The general organisation of biological sensory systems is fairly well understood. Sense organs consist of a structure in which a large number of transducer cells produce signals when exposed to an appropriate stimulus. The signals undergo pre-processing at the earliest stages and the data path is typically reduced by orders of magnitude. For instance, the human visual system has 100 million detector cells feeding into one million optic nerve fibres (Churchland and Sejnowski, 1992). This data compression illustrates the ability of neural nets to compress and pre-process a large amount of data in a small number of steps. Most of the processing and recognition tasks of the brain need to take place in approximately 1 second. This limits the number of steps in a neuron chain to around 100 (Rumelhart, 1989). This 100 step constraint is only possible with massively parallel processing.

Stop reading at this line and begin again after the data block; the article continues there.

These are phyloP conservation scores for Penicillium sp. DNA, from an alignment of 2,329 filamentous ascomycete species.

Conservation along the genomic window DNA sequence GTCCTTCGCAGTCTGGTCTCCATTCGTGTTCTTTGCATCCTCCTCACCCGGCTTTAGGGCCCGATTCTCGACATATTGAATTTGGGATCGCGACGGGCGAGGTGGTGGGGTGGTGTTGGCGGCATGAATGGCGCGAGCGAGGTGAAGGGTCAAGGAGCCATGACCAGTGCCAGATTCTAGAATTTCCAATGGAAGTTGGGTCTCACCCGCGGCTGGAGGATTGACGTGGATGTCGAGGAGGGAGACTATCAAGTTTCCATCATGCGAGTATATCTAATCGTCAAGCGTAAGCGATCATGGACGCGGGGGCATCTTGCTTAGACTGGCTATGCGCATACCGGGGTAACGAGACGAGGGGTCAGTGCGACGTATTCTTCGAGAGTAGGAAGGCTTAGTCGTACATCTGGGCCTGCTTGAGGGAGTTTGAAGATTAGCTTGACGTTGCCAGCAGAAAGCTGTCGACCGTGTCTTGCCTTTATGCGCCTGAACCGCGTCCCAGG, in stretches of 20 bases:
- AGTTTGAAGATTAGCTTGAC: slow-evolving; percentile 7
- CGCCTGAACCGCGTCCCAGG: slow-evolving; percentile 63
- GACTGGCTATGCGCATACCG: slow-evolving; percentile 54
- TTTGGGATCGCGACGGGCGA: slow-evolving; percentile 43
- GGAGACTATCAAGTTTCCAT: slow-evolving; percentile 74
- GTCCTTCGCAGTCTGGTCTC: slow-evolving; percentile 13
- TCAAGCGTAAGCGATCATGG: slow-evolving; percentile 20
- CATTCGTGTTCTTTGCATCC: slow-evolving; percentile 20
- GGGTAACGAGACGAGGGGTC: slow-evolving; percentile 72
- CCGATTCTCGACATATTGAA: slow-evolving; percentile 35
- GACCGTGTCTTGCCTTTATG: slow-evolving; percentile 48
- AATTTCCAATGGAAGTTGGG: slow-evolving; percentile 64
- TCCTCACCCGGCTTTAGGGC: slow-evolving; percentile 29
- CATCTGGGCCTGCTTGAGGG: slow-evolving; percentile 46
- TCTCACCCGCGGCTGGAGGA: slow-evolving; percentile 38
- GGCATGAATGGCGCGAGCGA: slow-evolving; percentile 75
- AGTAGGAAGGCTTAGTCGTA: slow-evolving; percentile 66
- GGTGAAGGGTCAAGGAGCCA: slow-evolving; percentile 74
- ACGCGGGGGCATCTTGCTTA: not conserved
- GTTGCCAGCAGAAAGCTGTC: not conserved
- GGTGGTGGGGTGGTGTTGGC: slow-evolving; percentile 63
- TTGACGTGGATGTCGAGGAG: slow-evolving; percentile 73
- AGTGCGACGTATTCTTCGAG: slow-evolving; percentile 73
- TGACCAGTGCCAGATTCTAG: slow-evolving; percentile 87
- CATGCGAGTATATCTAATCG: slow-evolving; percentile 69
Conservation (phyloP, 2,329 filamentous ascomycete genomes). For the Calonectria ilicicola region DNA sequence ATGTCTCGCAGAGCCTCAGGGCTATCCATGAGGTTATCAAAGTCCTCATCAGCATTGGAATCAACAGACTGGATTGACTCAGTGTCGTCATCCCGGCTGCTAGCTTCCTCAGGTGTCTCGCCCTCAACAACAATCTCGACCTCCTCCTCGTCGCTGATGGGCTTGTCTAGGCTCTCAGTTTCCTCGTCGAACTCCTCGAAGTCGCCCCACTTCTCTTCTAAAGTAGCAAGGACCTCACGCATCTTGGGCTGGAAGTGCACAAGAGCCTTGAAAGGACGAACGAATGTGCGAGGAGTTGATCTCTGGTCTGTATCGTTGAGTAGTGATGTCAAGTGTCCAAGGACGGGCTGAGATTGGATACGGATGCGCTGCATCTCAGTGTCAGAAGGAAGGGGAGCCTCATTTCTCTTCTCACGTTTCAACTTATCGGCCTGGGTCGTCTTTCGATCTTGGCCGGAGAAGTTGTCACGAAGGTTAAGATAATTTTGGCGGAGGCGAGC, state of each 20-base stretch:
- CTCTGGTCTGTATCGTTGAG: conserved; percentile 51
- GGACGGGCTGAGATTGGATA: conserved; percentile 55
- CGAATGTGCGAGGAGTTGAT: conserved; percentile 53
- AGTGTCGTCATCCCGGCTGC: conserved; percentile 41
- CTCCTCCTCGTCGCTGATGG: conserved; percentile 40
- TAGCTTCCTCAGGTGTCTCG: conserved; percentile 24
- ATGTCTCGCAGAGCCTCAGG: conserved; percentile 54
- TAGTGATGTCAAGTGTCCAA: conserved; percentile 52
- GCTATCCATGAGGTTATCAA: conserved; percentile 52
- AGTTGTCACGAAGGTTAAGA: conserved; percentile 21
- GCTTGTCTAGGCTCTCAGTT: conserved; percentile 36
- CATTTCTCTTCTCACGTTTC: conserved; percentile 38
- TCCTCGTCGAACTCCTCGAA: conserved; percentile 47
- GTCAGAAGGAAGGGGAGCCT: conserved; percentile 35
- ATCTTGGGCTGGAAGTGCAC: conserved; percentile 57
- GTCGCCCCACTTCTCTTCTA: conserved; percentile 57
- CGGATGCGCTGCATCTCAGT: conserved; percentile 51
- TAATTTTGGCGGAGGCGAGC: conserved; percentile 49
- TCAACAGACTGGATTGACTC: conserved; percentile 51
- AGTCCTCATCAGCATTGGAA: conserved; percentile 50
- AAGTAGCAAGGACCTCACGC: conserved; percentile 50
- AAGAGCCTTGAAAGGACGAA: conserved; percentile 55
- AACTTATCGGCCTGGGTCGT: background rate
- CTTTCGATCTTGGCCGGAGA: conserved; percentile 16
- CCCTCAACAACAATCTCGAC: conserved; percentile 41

Further along the processing path, the extracted features are themselves data for similar feature detection and categorisation. At the highest levels, sensory input from all sources is integrated. In this way, data from a large array of cells is processed within an organ to produce data representing features of the original pattern, which are then input for further neural net processing. At each stage a more global integration of sensory data occurs which eventually encompasses the entire information environment.

The implications of this type of processing are, firstly, that a very large amount of data can be reduced rapidly to a manageable form. Secondly, that pattern processing is possible across data from all sources, thus at the highest levels of processing, all of the sensory inputs together can be viewed as a single sensory array. This may help explain the phenomenon of synaesthesia, when sensory modalities become mixed and sounds acquire colour, or tastes are seen as shapes.

The high level integration of sensory data is well illustrated by the importance of visual and auditory data matching in speech comprehension. As Movellan (1995) points out, there is a need for current psychological models to address the known importance of audio-visual synchrony in speech perception.

Skilled Performance